To political party specified by taxpayer

North Carolina

$3 check-offa

To political party specified by taxpayer

Ohio

$1 check-offa

Divided equally among qualified parties

Rhode Island

$5 check-off

First $2 to political party specified by taxpayer; remaining $3 to candidate fund

Utah

$2 check-off

To political party specified by taxpayer

(a)  Amount may be doubled on joint returns.

 

States Offering Public Funds through Tax Incentives to Citizens

Seven states offer tax incentives to encourage citizens to make political contributions (see Table 3).  In most states, credits or deductions are available for contributions to candidates, and in some states, to political parties and/or PACs.  In some cases, the contribution must be made to a candidate who has agreed to abide by spending limits in order for the taxpayer to receive the deduction or credit.  The amount of the deduction or credit available ranges from $25 to $100; in most states, the limit is $50.  This amount may be doubled for joint returns in most states.

 

Table 3.  Tax Refunds, Credits and Deductions for Political Contributions

 

State

Description

Arkansas

$50a credit against state income taxes allowed for contributions to candidates, PACs and parties

Minnesota

NOTE: The political contribution refund is currently unavailable. It was temporarily suspended in 2009 and is currently scheduled to be reinstated on July 1, 2013.

$50 per year refund for contributions to political parties and candidates who agree to spending limits

Montana

$100a per year income tax deduction for political contributions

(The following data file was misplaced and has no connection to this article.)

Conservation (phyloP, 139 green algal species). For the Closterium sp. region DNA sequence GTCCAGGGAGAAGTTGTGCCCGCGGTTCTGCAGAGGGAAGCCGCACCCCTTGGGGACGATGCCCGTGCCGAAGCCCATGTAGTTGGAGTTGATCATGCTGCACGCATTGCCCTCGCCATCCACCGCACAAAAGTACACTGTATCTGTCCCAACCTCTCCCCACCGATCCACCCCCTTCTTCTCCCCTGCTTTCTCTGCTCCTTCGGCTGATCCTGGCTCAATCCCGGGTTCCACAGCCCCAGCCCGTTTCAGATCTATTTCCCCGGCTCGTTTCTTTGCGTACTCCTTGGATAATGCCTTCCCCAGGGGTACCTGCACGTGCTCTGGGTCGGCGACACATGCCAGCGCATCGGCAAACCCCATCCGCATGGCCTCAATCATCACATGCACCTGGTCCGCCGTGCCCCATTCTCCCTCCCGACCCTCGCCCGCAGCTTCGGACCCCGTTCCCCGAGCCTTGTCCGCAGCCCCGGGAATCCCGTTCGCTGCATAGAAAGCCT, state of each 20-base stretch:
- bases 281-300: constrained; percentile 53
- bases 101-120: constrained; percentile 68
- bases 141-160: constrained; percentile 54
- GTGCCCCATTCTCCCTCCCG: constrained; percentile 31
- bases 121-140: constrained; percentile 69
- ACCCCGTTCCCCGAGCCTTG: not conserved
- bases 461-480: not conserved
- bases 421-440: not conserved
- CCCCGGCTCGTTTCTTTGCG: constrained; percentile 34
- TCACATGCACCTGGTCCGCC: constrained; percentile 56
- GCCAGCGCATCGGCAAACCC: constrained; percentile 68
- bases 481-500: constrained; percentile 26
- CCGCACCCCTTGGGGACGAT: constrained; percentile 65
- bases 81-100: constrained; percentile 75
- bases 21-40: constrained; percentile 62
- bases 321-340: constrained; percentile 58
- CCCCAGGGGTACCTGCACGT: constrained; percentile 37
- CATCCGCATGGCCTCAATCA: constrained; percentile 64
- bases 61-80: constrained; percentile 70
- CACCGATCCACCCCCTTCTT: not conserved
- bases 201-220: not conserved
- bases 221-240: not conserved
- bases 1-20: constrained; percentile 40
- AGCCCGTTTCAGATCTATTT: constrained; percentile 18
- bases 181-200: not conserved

Ohio

$50a credit against state income taxes owed for contributions to candidates

Oklahoma

$100 per year income tax deduction for contributions to a candidate or political party

Oregon

NOTE: The following provision is scheduled to expire; the credit may not be claimed for tax years starting on or after January 1, 2014. [2009 c.913 §34]

Income tax credit equal to the lesser of $50a or the tax liability of the taxpayer for contributions to major or minor parties, party committees, candidates who agree to spending limits, political committees organized and operated exclusively to support or oppose ballot measures or questions to be voted upon within the state

Virginia

Income tax credit equal to 50% of the amount contributed to a local or state candidate.  Maximum credit $25a

(a)  amount may be doubled for joint returns

 

 

 

Table 4.  Overview of State Public Financing Programs

 

 

Funds to Candidates

Funds to Parties

Tax Refund, Credit or Deduction to Donors

 

Partial Public Financing

Full Public Financing

(“Clean Elections”)

 

 

 

Statewide

Legislative

Statewide

Legislative

 

 

Alabama

       

X

 

Arizona

 

 

X

X

X

 

Arkansas

 

 

 

 

 

X

Connecticut

 

 

X

X

 

 

Florida

X

 

 

 

 

 

Hawaii

X

X

 

 

 

 

Iowa

 

 

 

 

X

 

Kentucky

 

 

 

 

X

 

Maine

 

 

X

X

 

 

Maryland

X

 

 

 

 

 

Mass.

X

 

 

 

 

 

Michigan

X

 

 

 

 

 

Minnesota

X

X

 

 

X

X

Montana

 

 

 

 

 

X

New Jersey

X

 

 

 

 

 

New Mexicoa

 

 

X

 

X

 

N. Carolinab

 

 

X

 

X

 

Ohio

 

 

 

 

X

X

Oklahoma

 

 

 

 

 

X

Oregon

 

 

 

 

 

X

Rhode Island

X

 

 

 

X

 

Utah

 

 

 

 

X

 

Vermont

 

 

X

 

 

 

Virginia

 

 

 

 

 

X

West Virginiac

 

 

X

 

 

 

25 TOTAL

8States

2 States

7 States

3 States

10 States

7 States

Source: National Conference of State Legislatures, January 2013

(a)    New Mexico's program is offered only for candidates for the Public Regulation Commission and statewide judicial offices

(b)    North Carolina's "Clean Elections funding program was originally available to judicial candidates only.  It was expanded in 2008 to include candidates for Auditor, Superintendent of Public Instruction, and Insurance Commissioner.

(c)    West Virginia operated a pilot program offering full public financing to state supreme court candidates in 2012.


For More Information

For more information on the issue of public financing of campaigns, contact Morgan Cullen in NCSL's Denver office.